I’ve already barked about how cheap it is to like stuff on Facebook (my campaign to have everyone like everything failed). If you can just click something in 0.2 seconds does it really carry any value?

But now, of the ease of which I can endorse someone’s skills in LinkedIn, means alot if one gets a lot of endorsements, which all it really means is that a lot of people are mindlessly clicking because someone else mindlessly endorsed them.

What really is banal is when LinkedIn pops up people I know and asks something like “Does Alec Couros know about E-Learning?” Its such a frigging stupid question, I am insulted to be even asked. It is close to this:


I would be embarrassed to let it be known I have clicked such obvious questions. And of course, LinkedIn is merrily tracking all that clicking activity, you can even see who is looking at your profile. It’s as warm a feeling as peeking in someone’s window to see they are peeking at you.

You know what is even more ridiculous? I have two endorsements for skills in Moodle.

I have maybe used Moodle 5 times, the last in 2008.

Tonight, two people have endorsed my skills in Project Management. WTF? I could barely manage myself out of a paper bag.

To again lift my leg on the system, I went in one day and posted a series of skills like “chasing cats” “mocking moocs” — of course, LinkedIn emailed everybody under the sun and told them I added new skills.

The funny thing was I went back a few days later… and my silly skills were gone! Who did that? Who is censoring what I put on my silly profile?

So I went back and added a few key skills:

linked in skills listed

These seem to be sticking, so please endorse me in my skill of MOOC Mocking. I’d really like to see that one move up the board.

It got really fun when Tara Calishaln, who has been running Research Buzz since like the day after Tim Berners-Lee created the web, had a good skill suggestion:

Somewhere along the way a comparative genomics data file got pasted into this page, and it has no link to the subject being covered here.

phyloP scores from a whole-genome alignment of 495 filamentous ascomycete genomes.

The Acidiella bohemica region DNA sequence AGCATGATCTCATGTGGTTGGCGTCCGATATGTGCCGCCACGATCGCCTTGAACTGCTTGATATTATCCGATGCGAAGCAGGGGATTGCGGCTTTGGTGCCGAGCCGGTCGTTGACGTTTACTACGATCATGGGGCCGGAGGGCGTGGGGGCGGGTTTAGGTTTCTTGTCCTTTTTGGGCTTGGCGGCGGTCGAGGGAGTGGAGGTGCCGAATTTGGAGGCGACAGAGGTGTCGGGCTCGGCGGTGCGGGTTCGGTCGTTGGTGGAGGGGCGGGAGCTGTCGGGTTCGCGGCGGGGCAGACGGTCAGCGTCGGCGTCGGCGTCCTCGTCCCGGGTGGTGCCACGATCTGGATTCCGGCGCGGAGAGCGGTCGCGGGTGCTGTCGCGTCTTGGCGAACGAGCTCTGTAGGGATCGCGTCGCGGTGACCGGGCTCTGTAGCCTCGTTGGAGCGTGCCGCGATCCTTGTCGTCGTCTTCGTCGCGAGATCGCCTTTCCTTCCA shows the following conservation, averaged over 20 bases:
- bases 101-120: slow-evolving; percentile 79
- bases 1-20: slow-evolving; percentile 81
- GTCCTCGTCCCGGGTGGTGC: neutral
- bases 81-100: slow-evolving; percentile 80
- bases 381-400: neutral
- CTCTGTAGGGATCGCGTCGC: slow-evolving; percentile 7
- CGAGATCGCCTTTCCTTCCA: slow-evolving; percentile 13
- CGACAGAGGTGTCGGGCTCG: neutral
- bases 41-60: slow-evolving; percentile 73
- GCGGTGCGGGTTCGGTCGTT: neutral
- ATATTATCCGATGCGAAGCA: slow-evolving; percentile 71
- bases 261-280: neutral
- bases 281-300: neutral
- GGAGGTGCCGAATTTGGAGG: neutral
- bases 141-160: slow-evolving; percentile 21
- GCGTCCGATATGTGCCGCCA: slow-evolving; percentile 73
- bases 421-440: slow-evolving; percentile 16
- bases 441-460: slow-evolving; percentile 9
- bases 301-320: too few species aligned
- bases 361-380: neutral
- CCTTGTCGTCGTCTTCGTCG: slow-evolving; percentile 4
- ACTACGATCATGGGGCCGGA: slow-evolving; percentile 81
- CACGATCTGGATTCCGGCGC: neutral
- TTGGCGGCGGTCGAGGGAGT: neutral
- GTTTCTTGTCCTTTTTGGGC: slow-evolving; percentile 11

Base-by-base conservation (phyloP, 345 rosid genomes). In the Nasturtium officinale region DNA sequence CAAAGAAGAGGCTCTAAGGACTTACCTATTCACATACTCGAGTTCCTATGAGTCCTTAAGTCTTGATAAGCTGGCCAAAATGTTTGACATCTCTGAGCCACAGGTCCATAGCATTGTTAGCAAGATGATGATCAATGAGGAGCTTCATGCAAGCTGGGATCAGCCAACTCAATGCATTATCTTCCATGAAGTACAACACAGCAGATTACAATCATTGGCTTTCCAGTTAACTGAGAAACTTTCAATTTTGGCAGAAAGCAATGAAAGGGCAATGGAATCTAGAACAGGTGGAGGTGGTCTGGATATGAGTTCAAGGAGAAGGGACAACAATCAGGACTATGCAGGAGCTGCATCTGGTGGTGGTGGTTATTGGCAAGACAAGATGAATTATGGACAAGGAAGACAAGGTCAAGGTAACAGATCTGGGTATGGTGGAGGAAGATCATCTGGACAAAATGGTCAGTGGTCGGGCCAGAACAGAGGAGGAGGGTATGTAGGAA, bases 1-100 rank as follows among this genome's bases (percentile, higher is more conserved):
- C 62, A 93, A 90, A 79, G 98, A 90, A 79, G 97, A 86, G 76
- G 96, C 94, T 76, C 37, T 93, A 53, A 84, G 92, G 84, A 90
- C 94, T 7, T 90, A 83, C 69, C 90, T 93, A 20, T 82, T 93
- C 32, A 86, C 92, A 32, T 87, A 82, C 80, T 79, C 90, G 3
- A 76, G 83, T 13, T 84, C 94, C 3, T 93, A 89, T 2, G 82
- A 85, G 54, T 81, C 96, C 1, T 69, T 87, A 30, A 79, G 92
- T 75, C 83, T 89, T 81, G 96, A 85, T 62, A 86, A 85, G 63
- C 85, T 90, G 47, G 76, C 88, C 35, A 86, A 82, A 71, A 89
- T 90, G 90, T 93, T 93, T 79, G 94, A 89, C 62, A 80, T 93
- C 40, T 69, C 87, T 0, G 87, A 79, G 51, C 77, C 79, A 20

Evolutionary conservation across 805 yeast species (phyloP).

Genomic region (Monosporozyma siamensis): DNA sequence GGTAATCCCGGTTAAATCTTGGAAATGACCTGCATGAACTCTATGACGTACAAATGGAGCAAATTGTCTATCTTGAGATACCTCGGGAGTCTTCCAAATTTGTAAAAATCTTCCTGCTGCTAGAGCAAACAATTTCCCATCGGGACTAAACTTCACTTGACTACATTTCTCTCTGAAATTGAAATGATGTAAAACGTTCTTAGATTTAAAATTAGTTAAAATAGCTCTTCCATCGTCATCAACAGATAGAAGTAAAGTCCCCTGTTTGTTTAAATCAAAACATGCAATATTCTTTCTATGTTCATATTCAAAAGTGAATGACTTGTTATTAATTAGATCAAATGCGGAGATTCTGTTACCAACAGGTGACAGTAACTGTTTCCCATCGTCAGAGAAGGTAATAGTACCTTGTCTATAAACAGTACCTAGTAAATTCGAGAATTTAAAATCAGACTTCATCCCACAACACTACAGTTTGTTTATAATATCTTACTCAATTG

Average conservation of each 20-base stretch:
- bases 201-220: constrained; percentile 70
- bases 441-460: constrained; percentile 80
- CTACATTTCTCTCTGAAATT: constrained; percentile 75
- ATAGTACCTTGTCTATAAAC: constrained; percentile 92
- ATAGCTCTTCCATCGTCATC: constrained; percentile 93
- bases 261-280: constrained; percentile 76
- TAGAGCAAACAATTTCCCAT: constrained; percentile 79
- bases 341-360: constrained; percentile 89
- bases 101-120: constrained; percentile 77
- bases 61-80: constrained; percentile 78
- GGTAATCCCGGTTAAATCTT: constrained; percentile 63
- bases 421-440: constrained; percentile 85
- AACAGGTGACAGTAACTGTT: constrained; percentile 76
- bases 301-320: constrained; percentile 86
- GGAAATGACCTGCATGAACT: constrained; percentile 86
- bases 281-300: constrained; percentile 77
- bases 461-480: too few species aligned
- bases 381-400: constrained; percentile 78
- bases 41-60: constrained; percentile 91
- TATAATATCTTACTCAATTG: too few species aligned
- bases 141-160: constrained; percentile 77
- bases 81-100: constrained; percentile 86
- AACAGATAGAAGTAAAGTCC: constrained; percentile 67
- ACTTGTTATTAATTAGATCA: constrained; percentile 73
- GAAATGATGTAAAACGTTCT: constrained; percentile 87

I am all about okra folding, and now I am endorsed.

okra folding


Now I will be heavily recruited, right?

Someone will tell me a story of how useful endorsements have been for their success. I do not preclude that as a possibility.

But if you really put stock in the meaning of what people can click on 0.2 seconds, well… I have new skills in Arizona Beachfront Real Estate Sales.

cc licensed ( BY ) flickr photo shared by Kevin Dooley

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An early 90s builder of the web and blogging Alan Levine barks at CogDogBlog.com on web storytelling (#ds106 #4life), photography, bending WordPress, and serendipity in the infinite internet river. He thinks it's weird to write about himself in the third person.


  1. I also hate f-ing LinkdIn! I have a job and intend to retire from it, so you inspire me to pull the Linkdin plug!
    I don’t agree with your interpretation of the social function of Likes on FB, though. As I said in an earlier response, it is more like the reassuring clucking of chickens in a familial flock, or the mutual grooming of chimps; and for plenty of people, that daily tribal connection is what keeps them sane, grounded and connected.

    I have written about the deeper social function of Facebook in reuniting shattered communities like the Rwanda genocide survivors here:

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